(this post is recycled and slightly re-edited from last November.)
In His incarnation, Christ has knit creation back together and sanctified our flesh, our mundane. He has redeemed for us all the ‘actual textures of physical life’ and granted us the ‘full extent of the mysteries of the incarnation and all that flows from it, and all that make our mortal life fruitful once more.”
“The incarnation took all that properly belongs to our humanity and delivered it back to us, redeemed. All of our inclinations and appetites and capacities and yearnings are purified and gathered up and glorified by Christ. He did not come to thin out human life; He came to set it free. All the dancing and feasting and processing and singing and building and sculpting and baking and merrymaking that belong to us, and that were stolen away into the service of false gods, are returned to us in the gospel.”
You know the list. Laundry, cooking, dishes, schooling, some crafting, a whole lot of reading and even the noble task of rearing young girls in the nurture and admonition of the Lord. It’s quite noble work but it’s so easy to despise it. To wish it away while daydreaming about grandiose plans and schemes of lunches with friends, slow workouts followed by lingering visits to the coffee shop.
But my life doesn’t look like that most days.
Most days, I’m here, doing ordinary work, in a never ending cycle.
Washing the same dishes, cooking the same food, teaching the same prepositions and direct objects and fractions.
But today, I choose to relish it.
I hold the laundry tight and inhale extra long and think about the love that is modeled when a woman washes the same clothes over and over, day in, day out—-almost touching something sacred—-this washing and consecrating of materials things for a noble and good purpose. Lingering in the renewal that comes from being clean. My heart aches for that washing too. Perhaps it’s a blessed thing, this daily rhythm of life. We love the grand scale, the best days, the shiny things. The bright newness of God’s blessed restoration.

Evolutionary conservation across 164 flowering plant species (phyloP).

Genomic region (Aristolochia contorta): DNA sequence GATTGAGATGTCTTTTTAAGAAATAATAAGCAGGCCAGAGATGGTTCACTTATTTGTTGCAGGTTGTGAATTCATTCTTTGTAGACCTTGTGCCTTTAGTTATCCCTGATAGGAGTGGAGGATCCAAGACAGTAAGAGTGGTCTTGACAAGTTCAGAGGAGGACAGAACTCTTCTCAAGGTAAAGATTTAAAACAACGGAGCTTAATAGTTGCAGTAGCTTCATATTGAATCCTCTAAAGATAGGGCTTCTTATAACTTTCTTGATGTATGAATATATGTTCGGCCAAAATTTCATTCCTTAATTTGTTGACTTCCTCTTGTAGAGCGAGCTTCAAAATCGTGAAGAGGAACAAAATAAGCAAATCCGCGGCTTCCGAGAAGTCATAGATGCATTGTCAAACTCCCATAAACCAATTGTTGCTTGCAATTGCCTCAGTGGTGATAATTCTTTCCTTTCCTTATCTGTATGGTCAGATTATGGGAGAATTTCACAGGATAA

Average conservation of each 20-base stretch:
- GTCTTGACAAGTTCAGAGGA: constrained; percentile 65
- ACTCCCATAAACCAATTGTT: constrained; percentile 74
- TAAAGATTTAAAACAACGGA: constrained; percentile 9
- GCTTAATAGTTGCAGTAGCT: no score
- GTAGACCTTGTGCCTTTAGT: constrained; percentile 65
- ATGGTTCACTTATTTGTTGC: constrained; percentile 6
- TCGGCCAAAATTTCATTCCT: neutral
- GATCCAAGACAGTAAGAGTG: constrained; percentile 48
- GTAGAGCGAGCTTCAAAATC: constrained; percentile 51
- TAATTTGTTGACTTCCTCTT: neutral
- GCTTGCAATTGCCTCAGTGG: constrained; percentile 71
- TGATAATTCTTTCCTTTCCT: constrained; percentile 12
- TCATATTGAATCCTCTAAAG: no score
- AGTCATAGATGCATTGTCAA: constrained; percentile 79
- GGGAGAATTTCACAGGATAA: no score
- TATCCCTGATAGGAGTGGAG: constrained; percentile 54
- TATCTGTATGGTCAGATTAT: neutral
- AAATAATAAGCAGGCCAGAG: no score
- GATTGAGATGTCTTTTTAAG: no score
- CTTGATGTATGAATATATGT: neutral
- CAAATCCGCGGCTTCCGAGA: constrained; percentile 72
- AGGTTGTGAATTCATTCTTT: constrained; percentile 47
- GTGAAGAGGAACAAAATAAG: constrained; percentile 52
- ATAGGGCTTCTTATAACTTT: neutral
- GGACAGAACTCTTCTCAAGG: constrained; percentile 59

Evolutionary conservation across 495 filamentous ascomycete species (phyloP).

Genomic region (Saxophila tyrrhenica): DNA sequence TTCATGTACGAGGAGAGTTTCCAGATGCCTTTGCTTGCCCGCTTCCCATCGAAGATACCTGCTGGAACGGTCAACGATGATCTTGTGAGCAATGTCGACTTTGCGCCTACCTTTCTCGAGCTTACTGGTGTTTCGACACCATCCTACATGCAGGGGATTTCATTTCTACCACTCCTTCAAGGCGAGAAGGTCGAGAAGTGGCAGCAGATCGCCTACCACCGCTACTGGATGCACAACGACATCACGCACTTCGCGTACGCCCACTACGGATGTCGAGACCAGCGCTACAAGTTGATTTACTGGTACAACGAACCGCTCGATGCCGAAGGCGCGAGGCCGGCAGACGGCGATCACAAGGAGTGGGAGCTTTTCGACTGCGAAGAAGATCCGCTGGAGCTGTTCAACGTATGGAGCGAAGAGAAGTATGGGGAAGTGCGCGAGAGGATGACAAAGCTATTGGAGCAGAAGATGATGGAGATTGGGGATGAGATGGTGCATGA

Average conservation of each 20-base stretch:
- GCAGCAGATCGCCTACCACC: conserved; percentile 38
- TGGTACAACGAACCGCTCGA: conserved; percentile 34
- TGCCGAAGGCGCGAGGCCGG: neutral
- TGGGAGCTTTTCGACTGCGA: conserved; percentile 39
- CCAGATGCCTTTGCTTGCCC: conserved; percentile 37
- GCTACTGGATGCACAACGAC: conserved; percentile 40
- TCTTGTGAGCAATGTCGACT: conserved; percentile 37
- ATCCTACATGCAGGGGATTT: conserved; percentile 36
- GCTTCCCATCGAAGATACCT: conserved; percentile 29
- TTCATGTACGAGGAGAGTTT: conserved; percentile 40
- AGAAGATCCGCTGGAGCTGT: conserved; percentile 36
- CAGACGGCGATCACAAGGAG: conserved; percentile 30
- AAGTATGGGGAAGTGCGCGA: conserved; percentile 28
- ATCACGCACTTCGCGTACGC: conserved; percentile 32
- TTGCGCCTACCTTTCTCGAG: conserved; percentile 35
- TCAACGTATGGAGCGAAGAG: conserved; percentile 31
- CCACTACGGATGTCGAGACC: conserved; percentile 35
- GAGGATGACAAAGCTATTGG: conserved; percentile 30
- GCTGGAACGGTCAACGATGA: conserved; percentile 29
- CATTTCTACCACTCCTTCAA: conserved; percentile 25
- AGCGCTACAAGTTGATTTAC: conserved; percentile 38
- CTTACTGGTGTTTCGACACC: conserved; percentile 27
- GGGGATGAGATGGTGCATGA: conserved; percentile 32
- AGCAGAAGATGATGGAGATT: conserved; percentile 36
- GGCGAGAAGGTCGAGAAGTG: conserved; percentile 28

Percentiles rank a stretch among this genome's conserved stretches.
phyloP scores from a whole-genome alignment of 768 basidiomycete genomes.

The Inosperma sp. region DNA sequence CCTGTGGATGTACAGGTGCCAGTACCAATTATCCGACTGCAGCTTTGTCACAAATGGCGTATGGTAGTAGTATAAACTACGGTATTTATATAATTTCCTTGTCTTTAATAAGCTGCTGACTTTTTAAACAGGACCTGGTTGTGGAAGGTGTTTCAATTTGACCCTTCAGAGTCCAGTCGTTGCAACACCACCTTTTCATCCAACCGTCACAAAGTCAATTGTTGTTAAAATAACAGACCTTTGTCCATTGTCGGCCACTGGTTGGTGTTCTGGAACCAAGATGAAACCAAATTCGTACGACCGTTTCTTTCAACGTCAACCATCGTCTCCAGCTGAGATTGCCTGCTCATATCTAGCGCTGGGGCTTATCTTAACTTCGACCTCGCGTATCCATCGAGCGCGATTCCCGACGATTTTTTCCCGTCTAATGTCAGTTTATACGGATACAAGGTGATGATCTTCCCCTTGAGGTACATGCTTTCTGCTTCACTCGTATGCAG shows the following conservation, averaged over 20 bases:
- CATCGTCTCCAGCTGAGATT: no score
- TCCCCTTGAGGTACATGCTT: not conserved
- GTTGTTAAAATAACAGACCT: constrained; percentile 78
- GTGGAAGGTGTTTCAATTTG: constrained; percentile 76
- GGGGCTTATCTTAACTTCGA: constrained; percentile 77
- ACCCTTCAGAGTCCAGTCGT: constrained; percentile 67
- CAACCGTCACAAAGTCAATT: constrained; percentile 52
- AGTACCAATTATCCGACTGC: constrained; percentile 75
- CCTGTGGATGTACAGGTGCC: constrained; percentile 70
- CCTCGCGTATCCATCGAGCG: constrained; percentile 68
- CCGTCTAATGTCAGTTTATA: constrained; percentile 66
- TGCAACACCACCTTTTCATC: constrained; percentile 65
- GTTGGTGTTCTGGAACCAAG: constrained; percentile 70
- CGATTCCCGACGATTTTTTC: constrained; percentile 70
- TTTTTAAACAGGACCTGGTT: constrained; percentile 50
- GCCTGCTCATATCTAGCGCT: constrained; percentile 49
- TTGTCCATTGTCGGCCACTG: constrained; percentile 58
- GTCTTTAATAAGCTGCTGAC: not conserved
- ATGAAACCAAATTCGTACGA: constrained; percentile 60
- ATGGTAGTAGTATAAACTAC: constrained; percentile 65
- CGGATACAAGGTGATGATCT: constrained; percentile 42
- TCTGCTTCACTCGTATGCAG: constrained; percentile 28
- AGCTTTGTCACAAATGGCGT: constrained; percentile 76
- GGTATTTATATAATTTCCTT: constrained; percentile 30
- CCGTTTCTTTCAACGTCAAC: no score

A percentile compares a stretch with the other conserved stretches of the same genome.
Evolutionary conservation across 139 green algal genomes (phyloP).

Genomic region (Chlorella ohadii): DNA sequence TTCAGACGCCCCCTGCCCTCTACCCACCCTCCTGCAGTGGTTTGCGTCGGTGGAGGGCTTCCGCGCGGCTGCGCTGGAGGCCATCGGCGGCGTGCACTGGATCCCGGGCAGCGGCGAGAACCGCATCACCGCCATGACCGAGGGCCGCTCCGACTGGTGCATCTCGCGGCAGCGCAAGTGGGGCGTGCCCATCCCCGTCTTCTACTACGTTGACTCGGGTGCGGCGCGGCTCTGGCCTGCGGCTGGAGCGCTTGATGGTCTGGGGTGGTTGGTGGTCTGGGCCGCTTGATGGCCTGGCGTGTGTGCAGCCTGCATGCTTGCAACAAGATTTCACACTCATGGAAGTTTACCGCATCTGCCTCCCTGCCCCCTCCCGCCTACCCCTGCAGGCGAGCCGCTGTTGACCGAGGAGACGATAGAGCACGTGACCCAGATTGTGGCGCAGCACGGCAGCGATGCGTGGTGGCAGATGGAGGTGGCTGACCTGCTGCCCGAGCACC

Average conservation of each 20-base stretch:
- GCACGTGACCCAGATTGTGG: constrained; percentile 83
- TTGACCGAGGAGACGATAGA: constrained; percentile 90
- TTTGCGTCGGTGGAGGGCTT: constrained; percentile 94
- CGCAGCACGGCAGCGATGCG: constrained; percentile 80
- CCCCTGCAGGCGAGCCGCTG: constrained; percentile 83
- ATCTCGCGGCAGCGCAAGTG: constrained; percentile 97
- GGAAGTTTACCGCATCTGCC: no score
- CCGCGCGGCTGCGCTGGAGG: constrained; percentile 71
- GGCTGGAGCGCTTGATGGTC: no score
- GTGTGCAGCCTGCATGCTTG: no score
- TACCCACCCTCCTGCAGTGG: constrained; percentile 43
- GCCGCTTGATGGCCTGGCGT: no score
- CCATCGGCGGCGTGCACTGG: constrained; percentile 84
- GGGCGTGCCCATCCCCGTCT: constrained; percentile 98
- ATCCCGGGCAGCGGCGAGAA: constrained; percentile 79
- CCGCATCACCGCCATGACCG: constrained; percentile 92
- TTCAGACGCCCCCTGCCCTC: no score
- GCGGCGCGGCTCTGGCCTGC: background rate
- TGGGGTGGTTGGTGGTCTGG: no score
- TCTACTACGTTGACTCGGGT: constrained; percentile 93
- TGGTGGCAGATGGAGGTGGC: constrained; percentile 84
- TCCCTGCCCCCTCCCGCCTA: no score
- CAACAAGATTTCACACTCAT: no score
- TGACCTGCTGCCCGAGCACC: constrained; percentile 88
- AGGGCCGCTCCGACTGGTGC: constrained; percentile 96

But what about all those ordinary days? Where is God then?
He always chooses the ordinary things to do his greatest work.
He rode into Jerusalem on a donkey.
He chose ordinary fishermen.
He comes to us in the most humble of ways.
He gives bread to feed us. Water to wash us. A baby to save us.
He is no despiser of the small days.
It is in them that we see the key to life.
Not in falling in love but in loving everyday, with clean socks and warm soup.
Not in that one blissful day of childbirth but in the birth of each day, one a time, where the daily routine teaches us to depend on our Father, who has made no provision for tomorrow—but only today, in this daily bread.
Perhaps this thing I’ve come to dread—-this daily drudgery—-is in fact my greatest teacher, in disguise.
Teaching me to live in this moment. With these children. And this sacred work. It’s really all there is.
Today is the day of salvation.
So, I hold on tightly to little hands. And I stir the soup. And I fold the towels.
And I say thank you for this work, this calling.
And for this blessed ordinary day—where grace and mercy rain down and turn water into wine, drudgery into vocation, and curse into blessing.
(quotes taken from Evangelical is Not Enough by Thomas Howard, first quotation paraphrased and links all to podcasts of Issues Etc.org )
I wish you joy in all of your ordinary days!
And blessed Advent to you.